mon ami, Charles Baudelaire.
And while I'm not saying the intent is my intent, the capitalization of Toi allows me to read it in a way that perhaps M. Baudelaire did not intend. (Almost certainly did not intend given the title of his chief work--Les Fleurs du Mal.)
De profundis clamavi
J'implore ta pitié, Toi, l'unique que j'aime,
Du fond du gouffre obscur où mon coeur est tombé.
C'est un univers morne à l'horizon plombé,
Où nagent dans la nuit l'horreur et le blasphème;
Un soleil sans chaleur plane au-dessus six mois,
Et les six autres mois la nuit couvre la terre;
C'est un pays plus nu que la terre polaire
— Ni bêtes, ni ruisseaux, ni verdure, ni bois!
Or il n'est pas d'horreur au monde qui surpasse
La froide cruauté de ce soleil de glace
Et cette immense nuit semblable au vieux Chaos;
Je jalouse le sort des plus vils animaux
Qui peuvent se plonger dans un sommeil stupide,
Tant l'écheveau du temps lentement se dévide!
A translation, more poetic than accurate, but aiming at the spirit:
De Profundis Clamavi
Have pity, my one love and sole delight!
Down to a dark abyss my heart has sounded,
A mournful world, by grey horizons bounded,
Where blasphemy and horror swim by night.
For half the year a heatless sun gives light,
The other half the night obscures the earth.
The arctic regions never knew such dearth.
No woods, nor streams, nor creatures meet the sight.
No horror in the world could match in dread
The cruelty of that dire sun of frost,
And that huge night like primal chaos spread.
I envy creatures of the vilest kind
That they in stupid slumber can be lost —
So slowly does the skein of time unwind!
And another, again, poetic, not literal
Out of the Depths
Sole Being I love, Your mercy I implore
Out of the bitter pit of my heart's night,
With leaden skyscapes on a dismal shore,
Peopled only by blasphemy and fright;
For six months frigid suns float overhead,
For six months more darkness and solitude.
No polar wastes are bleaker and more dead,
With never beast nor stream nor plant nor wood.
No horror in this world but is outdone
By the cold razor of this glacial sun
And this chaotic night's immensities.
I envy the most humble beast that ease
Which brings dull slumber to his brutish soul
So slowly does my skein of time unroll.
And then this, which comes from the same hand that gave us the delights of The Importance of Being Earnest
from De Profundis
Prosperity, pleasure and success, may be rough of grain and common in fibre, but sorrow is the most sensitive of all created things. There is nothing that stirs in the whole world of thought to which sorrow does not vibrate in terrible and exquisite pulsation. The thin beaten-out leaf of tremulous gold that chronicles the direction of forces the eye cannot see is in comparison coarse. It is a wound that bleeds when any hand but that of love touches it, and even then must bleed again, though not in pain.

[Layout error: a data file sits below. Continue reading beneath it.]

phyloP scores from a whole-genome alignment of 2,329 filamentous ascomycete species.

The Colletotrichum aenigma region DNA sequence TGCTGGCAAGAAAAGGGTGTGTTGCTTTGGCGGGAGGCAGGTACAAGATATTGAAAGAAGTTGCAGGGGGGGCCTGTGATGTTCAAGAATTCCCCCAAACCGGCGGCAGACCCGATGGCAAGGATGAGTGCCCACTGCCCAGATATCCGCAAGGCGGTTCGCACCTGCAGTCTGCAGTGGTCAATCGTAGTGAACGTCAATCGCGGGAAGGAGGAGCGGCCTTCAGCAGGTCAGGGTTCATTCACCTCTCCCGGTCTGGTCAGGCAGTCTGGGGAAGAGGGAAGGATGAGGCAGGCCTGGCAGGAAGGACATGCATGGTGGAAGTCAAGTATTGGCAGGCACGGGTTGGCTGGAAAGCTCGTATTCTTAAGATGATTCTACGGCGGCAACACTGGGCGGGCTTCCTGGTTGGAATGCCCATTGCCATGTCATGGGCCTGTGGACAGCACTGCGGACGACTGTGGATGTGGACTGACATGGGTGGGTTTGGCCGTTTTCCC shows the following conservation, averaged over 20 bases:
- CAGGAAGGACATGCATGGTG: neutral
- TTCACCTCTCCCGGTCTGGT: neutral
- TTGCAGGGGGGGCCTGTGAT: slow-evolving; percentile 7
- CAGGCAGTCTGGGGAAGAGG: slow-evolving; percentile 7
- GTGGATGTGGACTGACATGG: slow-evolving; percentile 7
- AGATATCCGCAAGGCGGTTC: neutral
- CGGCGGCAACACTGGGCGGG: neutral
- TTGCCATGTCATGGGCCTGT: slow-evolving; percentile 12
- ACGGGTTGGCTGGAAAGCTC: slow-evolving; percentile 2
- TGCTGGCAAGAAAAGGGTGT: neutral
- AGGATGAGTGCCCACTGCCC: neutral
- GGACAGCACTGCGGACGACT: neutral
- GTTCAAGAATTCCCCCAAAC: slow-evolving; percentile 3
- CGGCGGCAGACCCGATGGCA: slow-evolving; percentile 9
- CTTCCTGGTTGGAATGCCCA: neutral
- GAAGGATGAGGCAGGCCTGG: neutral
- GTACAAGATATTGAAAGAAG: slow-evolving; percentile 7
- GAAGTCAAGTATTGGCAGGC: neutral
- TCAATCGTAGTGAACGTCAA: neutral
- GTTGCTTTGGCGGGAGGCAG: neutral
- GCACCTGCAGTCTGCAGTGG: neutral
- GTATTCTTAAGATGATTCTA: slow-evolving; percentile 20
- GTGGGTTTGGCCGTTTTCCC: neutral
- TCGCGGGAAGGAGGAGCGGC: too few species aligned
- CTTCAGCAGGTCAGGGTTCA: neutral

Which leads us to:
De profundis clamavi ad te, Domine;
Domine, exaudi vocem meam.
Fiant aures tuæ intendentes in vocem deprecationis meæ.
Si iniquitates observaveris, Domine,
Domine, quis sustinebit?
Quia apud te propitiatio est;
et propter legem tuam sustinui te, Domine.
Sustinuit anima mea in verbo ejus:
speravit anima mea in Domino.
A custodia matutina usque ad noctem,
speret Israël in Domino.
Quia apud Dominum misericordia,
et copiosa apud eum redemptio.
Et ipse redimet Israël
ex omnibus iniquitatibus ejus.
Which, in those most magnificent of translations are:
Out of the depths have I cried unto thee, O LORD.
Lord, hear my voice: let thine ears be attentive to the voice of my supplications.
If thou, LORD, shouldest mark iniquities, O Lord, who shall stand?
But there is forgiveness with thee, that thou mayest be feared.
I wait for the LORD, my soul doth wait, and in his word do I hope.
My soul waiteth for the Lord more than they that watch for the morning: I say, more than they that watch for the morning.
Let Israel hope in the LORD: for with the LORD there is mercy, and with him is plenteous redemption.
And he shall redeem Israel from all his iniquities.
OUT of the deep have I called unto thee, O Lord : Lord, hear my voice.
O let thine ears consider well : the voice of my complaint.
If thou, Lord, wilt be extreme to mark what is done amiss : O Lord, who may abide it?
For there is mercy with thee : therefore shalt thou be feared.
I look for the Lord; my soul doth wait for him : in his word is my trust.
My soul fleeth unto the Lord : before the morning watch, I say, before the morning watch.
O Israel, trust in the Lord, for with the Lord there is mercy : and with him is plenteous redemption.
And he shall redeem Israel : from all his sins.
To which I append,
[temp title] The Cloud of Unknowing
And so I move from knowing
to unknowing--not merely ignorance
but undoing the knowing I have
untying the knots and staring underneath
at what cannot be known once it is known.
Later: Upon review I discovered that I was remiss in citing my sources. This very fine site presents the original poems from Les Fleurs du Mals with several different English translations. I took the poem and the translations from that site.